/ 11 August 2023

Water Research Commission on a mission to quench Limpopo’s thirst

Water Research Commission
The signing of the Memorandum of Understanding between the Water Research Commission and the Limpopo government, as part of the newly launched Giyani Local Scale Climate Resilience Programme.

CEO says programme to educate local communities about water management systems is on course to reap rewards

The Water Research Commission’s (WRC) CEO Dr Jennifer Molwantwa believes the recent memorandum of understanding signed with the Limpopo government will benefit water-stressed communities if adopted and adequately implemented across municipalities in the province.

The agreement which was signed on 24 July 2023 is part of the Giyani Local Scale Climate Resilience Programme (GLSCRP).

The programme aims to enhance climate resilience and water utilisation in the Giyani area in the north-eastern part of Limpopo. It focuses on scaling and optimising multiple-use water systems, services and alternative energy options.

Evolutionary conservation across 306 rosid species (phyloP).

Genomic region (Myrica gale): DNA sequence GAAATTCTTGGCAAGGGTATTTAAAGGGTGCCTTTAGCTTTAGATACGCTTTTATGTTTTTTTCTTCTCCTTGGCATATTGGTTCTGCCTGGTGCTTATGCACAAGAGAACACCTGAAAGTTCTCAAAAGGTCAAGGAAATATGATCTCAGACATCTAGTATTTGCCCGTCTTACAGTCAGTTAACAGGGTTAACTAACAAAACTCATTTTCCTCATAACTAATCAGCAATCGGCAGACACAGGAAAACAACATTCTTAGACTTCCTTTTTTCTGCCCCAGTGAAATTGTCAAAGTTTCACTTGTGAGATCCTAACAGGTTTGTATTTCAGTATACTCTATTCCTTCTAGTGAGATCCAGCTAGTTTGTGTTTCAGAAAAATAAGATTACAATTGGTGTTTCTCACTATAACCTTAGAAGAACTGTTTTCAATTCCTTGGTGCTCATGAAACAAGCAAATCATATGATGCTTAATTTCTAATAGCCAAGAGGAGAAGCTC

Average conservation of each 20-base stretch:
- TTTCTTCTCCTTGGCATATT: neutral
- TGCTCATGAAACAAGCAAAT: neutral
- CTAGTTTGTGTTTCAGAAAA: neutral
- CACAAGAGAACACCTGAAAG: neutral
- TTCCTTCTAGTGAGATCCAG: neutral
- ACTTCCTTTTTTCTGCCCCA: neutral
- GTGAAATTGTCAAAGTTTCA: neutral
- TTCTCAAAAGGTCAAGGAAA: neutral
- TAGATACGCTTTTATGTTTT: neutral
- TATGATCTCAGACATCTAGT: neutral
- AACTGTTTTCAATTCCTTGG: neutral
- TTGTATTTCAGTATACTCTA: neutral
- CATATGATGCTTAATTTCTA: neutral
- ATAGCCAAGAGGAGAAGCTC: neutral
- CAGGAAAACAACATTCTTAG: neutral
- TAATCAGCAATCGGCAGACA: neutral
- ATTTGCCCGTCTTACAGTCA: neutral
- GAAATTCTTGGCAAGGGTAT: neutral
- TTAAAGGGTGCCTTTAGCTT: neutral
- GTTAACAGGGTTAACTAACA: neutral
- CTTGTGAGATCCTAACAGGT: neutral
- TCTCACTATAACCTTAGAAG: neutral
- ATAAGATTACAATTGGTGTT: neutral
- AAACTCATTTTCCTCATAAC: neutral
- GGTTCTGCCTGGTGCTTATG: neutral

“We believe as the Water Research Commission that this is a momentous occasion,” Molwantwa said after the signing of the MOU in Polokwane.

The GLSCRP is a three-year community-led programme scaling Multiple Water Use Systems and solar energy to develop, research and demonstrate practical and sustainable water and climate adaptation solutions in Giyani to improve water sources, water utilisation, community resilience and local economic development. 

“We have looked at this programme starting at a local level, where we have taken young people, farmers and people who have got challenges around water, and we have used science, innovation, and technology to say, how can they transition and be empowered?” said Molwantwa.